Time to roundup some April 23rd trivia about pure beer and bionic entertainment…
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1. The Bavarian Reinheitsgebot (“purity decree”) was adopted on April 23, 1516 and holds that beer shall be made with naught but three ingredients: water, barley (malt), and hops. This was not the first beer law; a version of it had already been adopted in 1487, and Hammurabi’s code set punishments for overcharging barkeeps (death by drowning). In fact, beer was so central to life that the Egyptians, Sumerians, Mesopotamians, and Celts all had beer goddesses (why goddesses specifically? Well, Mesopotamian records indicate that brewing was a well-respected job and done almost entirely by women, but it’s unclear which is the chicken and which is the egg of that situation).
In any case, there are two interesting things about the purity law. The first interesting thing about the beer purity law is that it makes absolutely no mention of yeast, which is, of course, crucial to a fermented drink. Yeast wasn’t recognized as the organism responsible for fermentation of beer until 1857, when it was described by Louis Pasteur. Prior to that, brewing relied on naturally occurring yeasts from the air or, in some cases, from saliva. Yeast wasn’t added to the allowable list until the late 1800s.
The second interesting thing about the beer purity decree is that it wasn’t really about beer. The purity and price controls of the law were really meant to ensure that wheat and rye—cheaper than barley and better for bread—were reserved for bakers; or, in other words, to ensure there was enough bread to go around.
The close relationship between beer and bread goes all the way back. Beer was being brewed 5000 or perhaps even 10000 years ago, right at the dawn of mankind’s use of cultivated grains. Which leads to a curious, if tenuously supported, theory holding that grains were first domesticated in the service of brewing, not breadmaking (technically, even by the “beer first” theory, bread came first—it’s just that it wasn’t made to eat, but for use as a beer precursor).
The evidence is all circumstantial. Beer may have been more nutritious than breads made from early grains: teosinte is a grain that, after centuries of careful cultivation, would become maize—but in its original state, was more suited to producing beer than flour. And most simply, if an early human stuck some wild barley in their proto fanny pack and left it there for awhile, there’s a good chance it would have sprouted and fermented, producing accidental beer—an event far more likely than accidental bread. This immensely speculative NYT article even suggests that inebriated humans were more creative and more easily suppressed herding instincts than their sober counterparts, which is fun but not grounded in reality.
Since received wisdom holds that domestication of grain led to the development of mass agriculture led to large permanent settlements, one is also led from this idea to the conclusion that beer birthed “modern” civilization. And given that agriculture is at best a double-edged sword and at worst responsible for virtually everything wrong with the world (overpopulation, starvation, hierarchical societies and inequality, resource hoarding), one is inexorably led to the conclusion that sigh, I need a beer.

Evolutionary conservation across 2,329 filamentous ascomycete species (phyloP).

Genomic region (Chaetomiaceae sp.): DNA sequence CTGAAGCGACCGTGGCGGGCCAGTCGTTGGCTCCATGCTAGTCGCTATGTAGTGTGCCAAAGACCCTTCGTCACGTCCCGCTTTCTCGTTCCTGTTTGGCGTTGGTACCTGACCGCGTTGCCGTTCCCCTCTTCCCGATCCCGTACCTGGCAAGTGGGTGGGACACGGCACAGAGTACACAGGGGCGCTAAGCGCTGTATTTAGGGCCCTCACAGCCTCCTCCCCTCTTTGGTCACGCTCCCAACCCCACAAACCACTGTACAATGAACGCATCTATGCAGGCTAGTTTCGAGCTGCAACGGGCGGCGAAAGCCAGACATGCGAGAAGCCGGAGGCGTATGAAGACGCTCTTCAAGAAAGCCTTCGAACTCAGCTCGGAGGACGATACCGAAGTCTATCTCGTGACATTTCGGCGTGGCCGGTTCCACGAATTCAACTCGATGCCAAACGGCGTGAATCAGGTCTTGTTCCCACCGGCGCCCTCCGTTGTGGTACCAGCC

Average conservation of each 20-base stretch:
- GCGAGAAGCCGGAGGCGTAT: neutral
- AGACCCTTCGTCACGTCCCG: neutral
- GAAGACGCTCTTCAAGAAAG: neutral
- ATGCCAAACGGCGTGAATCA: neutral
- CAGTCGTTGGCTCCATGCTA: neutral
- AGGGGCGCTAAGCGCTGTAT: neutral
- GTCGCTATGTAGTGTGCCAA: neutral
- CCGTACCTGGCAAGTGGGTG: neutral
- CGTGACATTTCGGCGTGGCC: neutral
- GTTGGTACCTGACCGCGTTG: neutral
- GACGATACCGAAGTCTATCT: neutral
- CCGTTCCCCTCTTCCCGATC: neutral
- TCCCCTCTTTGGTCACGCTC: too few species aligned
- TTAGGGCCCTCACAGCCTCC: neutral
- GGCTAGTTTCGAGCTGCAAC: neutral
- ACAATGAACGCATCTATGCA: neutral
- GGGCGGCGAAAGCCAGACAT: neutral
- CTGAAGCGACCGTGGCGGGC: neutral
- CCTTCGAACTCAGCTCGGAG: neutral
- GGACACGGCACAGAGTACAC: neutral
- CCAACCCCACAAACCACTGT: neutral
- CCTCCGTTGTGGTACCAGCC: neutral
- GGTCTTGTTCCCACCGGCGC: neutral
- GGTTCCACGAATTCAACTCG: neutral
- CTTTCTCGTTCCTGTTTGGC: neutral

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2. April 23 is the birthday of Lee Majors, TV’s Steve Austin, the test pilot made bionic in The Six Million Dollar Man. The series lasted 100 episodes over five seasons plus six made-for-TV movies, three before and three after the series. Spin-off The Bionic Woman actually owed to a second season two-parter in which Austin’s fiancee, tennis pro Jaime Summers, is nearly killed in a tragic parachuting accident, given bionic repairs, then dies when her body rejects them. The character was so well-liked that the spin-off retconned her actual death as a near death averted by a well-timed cryogenic freezing. The German version, by the way, translates as “the seven million dollar woman.”
Among the best-known episodes of either series was The Secret of Bigfoot. In it, Austin engages in hand-to-hand combat with the mythical biped, only to pull off its arm, revealing a robotic interior. He gives chase to the “wounded” creature, ends up inside a volcano, and discovers that Bigfoot is a robot security guard for a caldera-dwelling alien civilization. All this time I’ve been thinking that sasquatch is a relict population of Gigantopithecus.
Cyborg bigfoot was so popular with audience that it was brought back for three more episodes, including one where his alien creators sent him to steal precious metals from the US government—which makes sense, sasquatch are stealthy—a crime for which Steve Austin is blamed. It also came as an action figure:
The lunacy of the bigfoot arc hardly does justice to the sheer deranged preposterousness of other plots. Take, for example, the three-episode series Kill Oscar, in which the bionic woman is sent to the island fortress of demented genius Dr. Franklin, whose remarkably fiendish plot for world domination includes an army of female androids (he calls them fembots, no joke) that will steal the US government’s secret weather control device (?!?!). He/they is/are stopped in the nick of time. Franklin’s son Carl later reactivates the fembots to steal an energy ray in the aptly titled third-season episode Fembots in Las Vegas. Or how about One of Our Running Backs is Missing, which was about a missing running back and starred football heroes Larry Csonka, Dick Butkus, and pre-Apollo-Creed Carl Weathers. The “finale” wrap-up TV movie, 1994’s Bionic Ever After?, has Sommers and Austin tie the knot. I am not making that up.
A reboot—The Six Billion Dollar Man, naturally—is in the works, with Mark Wahlberg in the titular role.